CFLs last longer than old style fluorescent because they have electronic ballasts; same as new fluorescent. In fact a modern 4' fluorescent has a longer life than a CFL because of how the starters work. (Generally around 15-20K hours vs up to 10K hours) And the light from a CFL isn't anywhere near as even as that out of a 4' tube.
posted by Mitheral at 6:51 PM on February 17, 2013

Thanks for all the responses.

The only consensus seems to be to forget the incandescent option, which I suspected. The LED vs. fluorescent tube vs. CFL decision seems a bit muddy (to me), certainly the LED cost is a consideration, and I do have CFL bulbs from Costco in some fixtures in the house (lamps and such), and I certainly had a bad experience with the shop light approach.

Maybe I should do an experiment with CFL vs. LED in the laundry area, return what I don't like.

A couple minor details I forgot to mention: those shop lights were bought the same day, installed a different day, and lasted about 1.5 years within a few weeks of each other. So maybe it's planned obsolescence or bad product choice or just bad luck. Also, it's not a finish ceiling, just joists.
posted by forthright at 7:27 PM on February 17, 2013

Either something is wrong with your wiring in that area or something was wrong with all three of those fixtures. Electronic ballasts should last much longer than 1.5 years. You may want to investigate further before you add more parts.
posted by ssg at 9:03 PM on February 17, 2013 [1 favorite]

I put a shit-ton of those cheapy flourescent fixtures in my basement. I like lots and lots of light.

The old one had the balast go and burn, and WHAT a horrible smell!

I had a professional electrician put them in for me (because he was there doing other stuff anyway.)

Mine have lasted for 6 years.
posted by Ruthless Bunny at 9:32 AM on February 18, 2013

From doing my homework on workshop lights, I can tell you that the 4' fluorescent tube strip lights are the most light for your money you can get. Get a bunch that take T8 bulbs, which are smaller and more efficient that the old style T12 ones. There are also the even smaller and slightly more efficient T5 bulbs, but I find the brighter light from a smaller tube leads to too much glare. CFLs and LEDs are fine, but won't give you as much light for a given number of fixtures.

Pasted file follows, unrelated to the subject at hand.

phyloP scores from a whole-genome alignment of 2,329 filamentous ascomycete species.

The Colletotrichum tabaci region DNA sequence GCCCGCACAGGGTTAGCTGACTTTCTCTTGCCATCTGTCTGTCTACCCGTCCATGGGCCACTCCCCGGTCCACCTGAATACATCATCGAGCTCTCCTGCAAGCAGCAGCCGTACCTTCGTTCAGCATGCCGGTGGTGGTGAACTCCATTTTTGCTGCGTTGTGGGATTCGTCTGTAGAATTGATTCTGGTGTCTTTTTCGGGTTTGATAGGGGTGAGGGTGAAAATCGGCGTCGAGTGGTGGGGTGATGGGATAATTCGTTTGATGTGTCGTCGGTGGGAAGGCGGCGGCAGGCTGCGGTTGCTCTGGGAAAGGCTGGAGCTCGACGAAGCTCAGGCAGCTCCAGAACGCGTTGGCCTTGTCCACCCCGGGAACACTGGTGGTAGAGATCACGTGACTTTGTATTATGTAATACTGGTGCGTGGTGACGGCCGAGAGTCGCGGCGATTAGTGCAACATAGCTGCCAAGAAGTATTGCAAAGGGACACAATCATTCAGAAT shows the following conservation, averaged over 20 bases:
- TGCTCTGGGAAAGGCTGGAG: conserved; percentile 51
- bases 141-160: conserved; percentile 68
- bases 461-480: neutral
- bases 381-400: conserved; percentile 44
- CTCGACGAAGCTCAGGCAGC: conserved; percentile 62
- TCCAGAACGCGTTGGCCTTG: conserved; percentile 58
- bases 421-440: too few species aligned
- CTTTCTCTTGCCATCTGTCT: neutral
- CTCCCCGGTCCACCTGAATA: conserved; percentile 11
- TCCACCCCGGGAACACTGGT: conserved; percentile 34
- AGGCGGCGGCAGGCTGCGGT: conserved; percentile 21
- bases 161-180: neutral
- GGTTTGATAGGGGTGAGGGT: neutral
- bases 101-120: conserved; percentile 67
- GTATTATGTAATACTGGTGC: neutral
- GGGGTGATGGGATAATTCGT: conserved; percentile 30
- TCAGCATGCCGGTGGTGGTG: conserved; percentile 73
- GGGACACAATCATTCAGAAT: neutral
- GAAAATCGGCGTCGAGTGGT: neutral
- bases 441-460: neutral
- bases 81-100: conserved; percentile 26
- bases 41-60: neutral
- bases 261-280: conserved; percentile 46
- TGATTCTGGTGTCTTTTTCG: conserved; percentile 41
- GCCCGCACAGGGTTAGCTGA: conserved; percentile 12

Check the color temperature before you buy. I don't like the cold blue light of the higher color temperature bulbs for indoor use. I have 3500K T8 bulbs in my basement.

If temperature or humidity are causing the lights to have trouble starting, you can get fixtures with beefier ballasts that start up under all conditions - they're sold as outdoor or garage fixtures.

Also, seconding ssg to check out why the old fixtures are blowing. Even cheap ones should last longer than that. If you've got a voltmeter, see if you're suddenly getting markedly more or less that 120 volts.
posted by echo target at 10:48 AM on February 18, 2013

OK, as follow up to my question and for the sake of anyone finding this in Web searches later, this is what I ended up doing (with advice also from a home center guy). It worked out really well (my family agrees, fewer shadows, less glare and much easier to replace an individual light if it goes out). Granted, this may not apply to everyone's situations, but it worked for me in my unfinished basement laundry/storage/exercise/hobby area with exposed joists:

- contractor 6 pack of Recessed Light Housings, 6" Downlights for "new" construction, installed in 2 rows of 3 every 4 bays (I ran out of time, I think another 2 lights will finish off the job).
- contractor 6 pack of soft white R30 Flood CFLs

I was surprised that the cost was modest (of course it took a lot more time than replacing the shop lights would have, but it seems a more manageable solution, later maybe LEDs will come down in price and I can start switching to them in the housings).

Thanks again everyone who contributed ideas.
posted by forthright at 2:50 PM on March 24, 2013